Olympic sponsor files for bankruptcy protection

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The Independent Online

Telecoms equipment giant and major 2012 Olympics sponsor Nortel filed for bankruptcy protection today in a move affecting around 2,000 UK staff.

Canadian-headquartered Nortel - whose UK arm is a "tier one" sponsor of London's 2012 Olympics - has offices across the UK.

The announcement comes amid mounting concerns over the firm's future after it reported rising losses and ahead of a mammoth interest payment due tomorrow.

Nortel sought to assure that the bankruptcy protection would help it "emerge from this process as a more focused, financially sound and competitive company".

It added that today's decision was made while it has sufficient funds to run operations and to cover restructure costs.

Nortel will give details on the impact on its operations in the UK and elsewhere outside of Canada and the US in "due course".



Nortel signed up as one of the top sponsors for the 2012 Olympics at the end of July last year to help provide telecoms network services for the Games.

A spokesman for the London Olympic organising committee (Locog) said on today's news: "We are aware of the situation and will work through it with Nortel."

The deal with Locog is understood to be in the region of £40 million to provide a mixture of cash and value-in-kind.

It is believed that Nortel has met all its commitments to date.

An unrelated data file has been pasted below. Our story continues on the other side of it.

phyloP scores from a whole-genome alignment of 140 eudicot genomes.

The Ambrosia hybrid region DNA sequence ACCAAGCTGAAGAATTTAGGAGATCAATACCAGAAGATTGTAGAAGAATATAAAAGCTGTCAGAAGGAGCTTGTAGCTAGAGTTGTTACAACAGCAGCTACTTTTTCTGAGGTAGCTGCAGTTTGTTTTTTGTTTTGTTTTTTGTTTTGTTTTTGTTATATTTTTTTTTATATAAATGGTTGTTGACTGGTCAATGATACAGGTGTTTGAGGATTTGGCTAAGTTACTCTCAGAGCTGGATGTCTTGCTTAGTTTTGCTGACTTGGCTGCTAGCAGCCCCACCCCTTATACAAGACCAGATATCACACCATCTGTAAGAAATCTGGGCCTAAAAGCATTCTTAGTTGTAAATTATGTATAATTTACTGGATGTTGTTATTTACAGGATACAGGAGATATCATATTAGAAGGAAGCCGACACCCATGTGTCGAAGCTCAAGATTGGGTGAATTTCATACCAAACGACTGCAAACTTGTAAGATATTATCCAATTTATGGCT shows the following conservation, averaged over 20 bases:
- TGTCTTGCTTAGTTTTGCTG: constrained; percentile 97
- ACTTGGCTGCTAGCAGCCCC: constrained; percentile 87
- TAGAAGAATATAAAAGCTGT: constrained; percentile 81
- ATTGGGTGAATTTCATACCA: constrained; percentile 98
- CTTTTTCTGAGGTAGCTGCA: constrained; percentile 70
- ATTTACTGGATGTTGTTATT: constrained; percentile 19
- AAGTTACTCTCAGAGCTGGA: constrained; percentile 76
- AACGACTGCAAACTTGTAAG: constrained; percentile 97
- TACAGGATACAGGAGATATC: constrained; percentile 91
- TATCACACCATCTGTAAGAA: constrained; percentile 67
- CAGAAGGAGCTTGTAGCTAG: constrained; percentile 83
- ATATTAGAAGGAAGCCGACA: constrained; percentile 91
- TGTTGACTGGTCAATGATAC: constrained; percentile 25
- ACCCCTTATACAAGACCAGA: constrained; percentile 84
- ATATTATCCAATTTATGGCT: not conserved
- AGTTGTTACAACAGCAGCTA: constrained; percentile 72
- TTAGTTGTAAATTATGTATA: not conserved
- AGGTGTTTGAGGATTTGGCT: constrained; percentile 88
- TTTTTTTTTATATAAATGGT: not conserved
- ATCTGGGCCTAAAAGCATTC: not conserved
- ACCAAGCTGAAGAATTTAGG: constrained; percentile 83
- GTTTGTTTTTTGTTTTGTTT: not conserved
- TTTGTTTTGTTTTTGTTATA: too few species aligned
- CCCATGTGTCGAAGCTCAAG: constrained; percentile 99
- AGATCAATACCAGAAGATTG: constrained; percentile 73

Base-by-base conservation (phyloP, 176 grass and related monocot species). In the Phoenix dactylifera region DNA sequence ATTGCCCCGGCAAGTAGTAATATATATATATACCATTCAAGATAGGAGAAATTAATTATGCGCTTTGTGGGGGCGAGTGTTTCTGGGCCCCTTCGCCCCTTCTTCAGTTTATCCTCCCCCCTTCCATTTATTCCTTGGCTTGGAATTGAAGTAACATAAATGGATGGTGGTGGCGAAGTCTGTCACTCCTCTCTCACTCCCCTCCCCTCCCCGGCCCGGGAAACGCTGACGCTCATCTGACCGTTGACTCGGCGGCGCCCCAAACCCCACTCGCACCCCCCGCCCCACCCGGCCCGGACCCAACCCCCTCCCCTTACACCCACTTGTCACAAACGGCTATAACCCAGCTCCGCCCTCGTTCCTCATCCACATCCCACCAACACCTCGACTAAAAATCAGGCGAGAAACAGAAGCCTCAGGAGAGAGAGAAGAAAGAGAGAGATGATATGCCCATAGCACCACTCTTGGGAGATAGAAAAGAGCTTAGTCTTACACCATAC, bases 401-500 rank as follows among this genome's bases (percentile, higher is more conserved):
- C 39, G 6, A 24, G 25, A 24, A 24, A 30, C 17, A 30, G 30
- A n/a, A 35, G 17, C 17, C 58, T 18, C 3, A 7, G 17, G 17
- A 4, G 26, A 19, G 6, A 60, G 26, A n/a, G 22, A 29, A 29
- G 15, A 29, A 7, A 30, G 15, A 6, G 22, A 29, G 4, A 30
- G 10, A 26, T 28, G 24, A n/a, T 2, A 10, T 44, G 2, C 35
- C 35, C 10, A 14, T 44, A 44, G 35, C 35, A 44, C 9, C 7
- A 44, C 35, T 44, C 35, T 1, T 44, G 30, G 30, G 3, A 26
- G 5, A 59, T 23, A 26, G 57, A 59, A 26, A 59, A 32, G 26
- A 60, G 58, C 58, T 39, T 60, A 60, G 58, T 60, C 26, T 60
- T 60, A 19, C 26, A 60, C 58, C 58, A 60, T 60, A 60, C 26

Nortel has a large presence in the UK, with its European, Middle East and Africa (EMEA) head office based in Maidenhead, Berkshire - where it employs 1,200 staff.

It also has sites in London, in north Lanarkshire in Scotland, Newtownabbey in Northern Ireland and Harlow, Essex.

The group's Monkstown campus in Northern Ireland spans a 34-acre site and handles supply chain operations for Nortel EMEA.

Nortel is also a major supplier to major corporates and telecoms firms, such as BT.

The company said today's announcement was a "step towards a global reorganisation" of Nortel and said its day-to-day operations were expected to continue without interruption.

It said: "The company commenced a process to turn around and transform Nortel in late 2005, and the company made important progress on a number of fronts.

"However, the global financial crisis and recession have compounded Nortel's financial challenges and directly impacted its ability to complete this transformation.

"Nortel is taking this action now, with a 2.4 billion dollar cash position, to preserve its liquidity and fund operations during the restructuring process."

Its affiliates in Asia, the Caribbean and Latin America, as well as the Nortel Government Solutions business, are not included in the bankruptcy protection proceedings.

The group has been suffering amid the economic downturn, late last year announcing 1,300 job cuts worldwide and a 3.4 billion US dollar (£2.3 billion) quarterly loss.

Speculation has been growing over a possible bankruptcy move since December last year, in particular as 107 million US dollars (£73.9 million) of interest payments become due tomorrow.

Today's announcement caps a tough past eight years for the group.

Nortel - founded in 1985 as Northern Electric and Manufacturing - suffered after the dot com crash in 2001 and has since embarked on a series of hefty staff lay-offs.

It now employs around 30,000 people across 30 countries.

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